The University of California Statewide Integrated Pest Management Program (UC IPM) has recently published revised Pest Management Guidelines for almonds and walnuts, helping growers prevent and manage pest problems with the most up-to-date information.
Revisions in the Almond Pest Management Guidelines include:
- A new section on bacterial spot, a new disease of almond in California found in the Sacramento and northern San Joaquin valleys
- A renamed section on fruit russeting, revised from the old powdery mildew section
- Significant revisions made to the management section of navel orangeworm, one of the major pests attacking California almonds
- Improvements on how to do dormant spur sampling section with easier-to-understand information on monitoring and thresholds
Revisions in the Walnut Pest Management Guidelines include:
- Updated information on the association between walnut twig beetle and thousand cankers disease
- New sections for Botryosphaeria and Phomopsis cankers, branch wilt, and paradox canker
- Significant changes to the walnut husk fly management section
Both the almond and walnut revised Pest Management Guidelines also include updated information on fungicide efficacy, weed management, and vertebrate management.
Authored by University of California specialists and advisors, the Pest Management Guidelines are UC's official guidelines for monitoring and managing pests in California crops. For more information on pest management in these or other crops, visit the UC IPM website.
What's the economic value of bats to the agricultural pest control? It probably exceeds $23 billion per year, according to recent studies. However, very little data exists on the benefits of bats for individual crops, such as walnuts.
UC Agriculture and Natural Resources researchers, together with UC Davis, are launching a survey to better understand the value of bats (and birds) on managed lands. The voluntary survey, focused on growers and landowners in California's Central Valley, may be completed online.
Work is already underway to assess the pest-control impact of bats on walnut production in the Central Valley with a grant from the U.S. Environmental Protection Agency STAR (Science to Achieve Results).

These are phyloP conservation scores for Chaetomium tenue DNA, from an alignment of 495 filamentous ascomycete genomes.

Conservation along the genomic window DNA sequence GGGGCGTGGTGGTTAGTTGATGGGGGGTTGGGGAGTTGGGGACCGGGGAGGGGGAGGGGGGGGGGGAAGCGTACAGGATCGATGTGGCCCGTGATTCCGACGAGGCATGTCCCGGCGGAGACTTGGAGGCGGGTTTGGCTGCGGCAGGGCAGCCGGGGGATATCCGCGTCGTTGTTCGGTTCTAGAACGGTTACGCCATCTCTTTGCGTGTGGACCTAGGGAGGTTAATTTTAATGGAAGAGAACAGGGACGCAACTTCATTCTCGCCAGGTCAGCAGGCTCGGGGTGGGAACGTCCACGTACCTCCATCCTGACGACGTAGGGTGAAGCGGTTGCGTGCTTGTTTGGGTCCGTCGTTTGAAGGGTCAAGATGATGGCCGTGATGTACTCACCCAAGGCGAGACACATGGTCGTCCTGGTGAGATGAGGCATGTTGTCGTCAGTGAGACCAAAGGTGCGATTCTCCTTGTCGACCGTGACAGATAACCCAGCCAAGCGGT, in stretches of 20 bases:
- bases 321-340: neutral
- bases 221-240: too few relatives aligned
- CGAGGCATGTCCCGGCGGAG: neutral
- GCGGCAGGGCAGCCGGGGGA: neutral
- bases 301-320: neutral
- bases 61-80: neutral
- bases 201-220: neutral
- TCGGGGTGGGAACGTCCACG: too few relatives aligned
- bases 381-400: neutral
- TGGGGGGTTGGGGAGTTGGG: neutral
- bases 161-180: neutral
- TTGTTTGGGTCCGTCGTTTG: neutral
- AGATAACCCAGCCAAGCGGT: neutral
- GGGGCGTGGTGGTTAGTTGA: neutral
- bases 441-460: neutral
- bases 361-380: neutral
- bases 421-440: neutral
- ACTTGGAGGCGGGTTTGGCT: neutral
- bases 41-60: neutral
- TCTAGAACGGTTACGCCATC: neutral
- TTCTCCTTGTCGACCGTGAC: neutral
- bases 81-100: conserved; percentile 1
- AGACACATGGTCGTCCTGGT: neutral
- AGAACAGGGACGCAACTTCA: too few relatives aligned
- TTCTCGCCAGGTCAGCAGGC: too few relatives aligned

California produces almost all of the nation's walnuts. Farmers grow some 500,000 tons of walnuts on 290,000 acres, with the annual crop valued at $1.8 billion. Due to popular demand, new orchards are planted every year, calling for more intensive farming practices to manage costly crop pests. For walnuts, the key pest is the codling moth, a larva that feeds on developing nuts. The adult moths begin to fly and lay eggs on the nutlets in May and produce up to four generations per year.
Bats forage in walnut orchards for codling moths and other insects. Colonies of bats double their activity on farms when they roost in bat houses attached to barns in the orchards. The Mexican free-tailed bat is the most abundant species, followed by the Yuma and California myotis, and five other species, including the pallid bat.
In an effort to quantify the economic impact of bats' consumption of codling moths, we captured 36 Mexican free-tailed bats over a three-night period in an 80-acre walnut orchard in Yolo County. Some 3,000 bats live in the bat houses in an abandoned shop on the property.
The research procedure: We opened our mist net from 11 p.m. to 2 a.m. to correspond with codling moth flights and bat activity, and captured the bats as they returned to the roost after feeding. We placed the bats individually in sterile cloth sacks and kept them there until they defecated, then we released them. We quickly froze the guano pellets and shipped them to a USDA lab, where scientists genetically tested them for the presence of codling moths.
Our preliminary data suggest that 5 percent of these bats – about 150 bats from this colony of 3,000 – consumed at least one codling moth per night. We calculated 30 nights per generation for the codling moth, and four generations per year, with each female moth laying 60 viable eggs on individual nuts.
The next steps: we are refining our economic data and determining whether these insect-hunting bats help reduce pesticide use in walnut orchards.
Bats provide these pest control services for free while farmers enjoy a decrease of pests in their orchards and an increase in profits.
Co-authors: Rachael Long, UC ANR advisor; and Katherine Ingram, Department of Wildlife, Fish and Conservation Biology, UC Davis.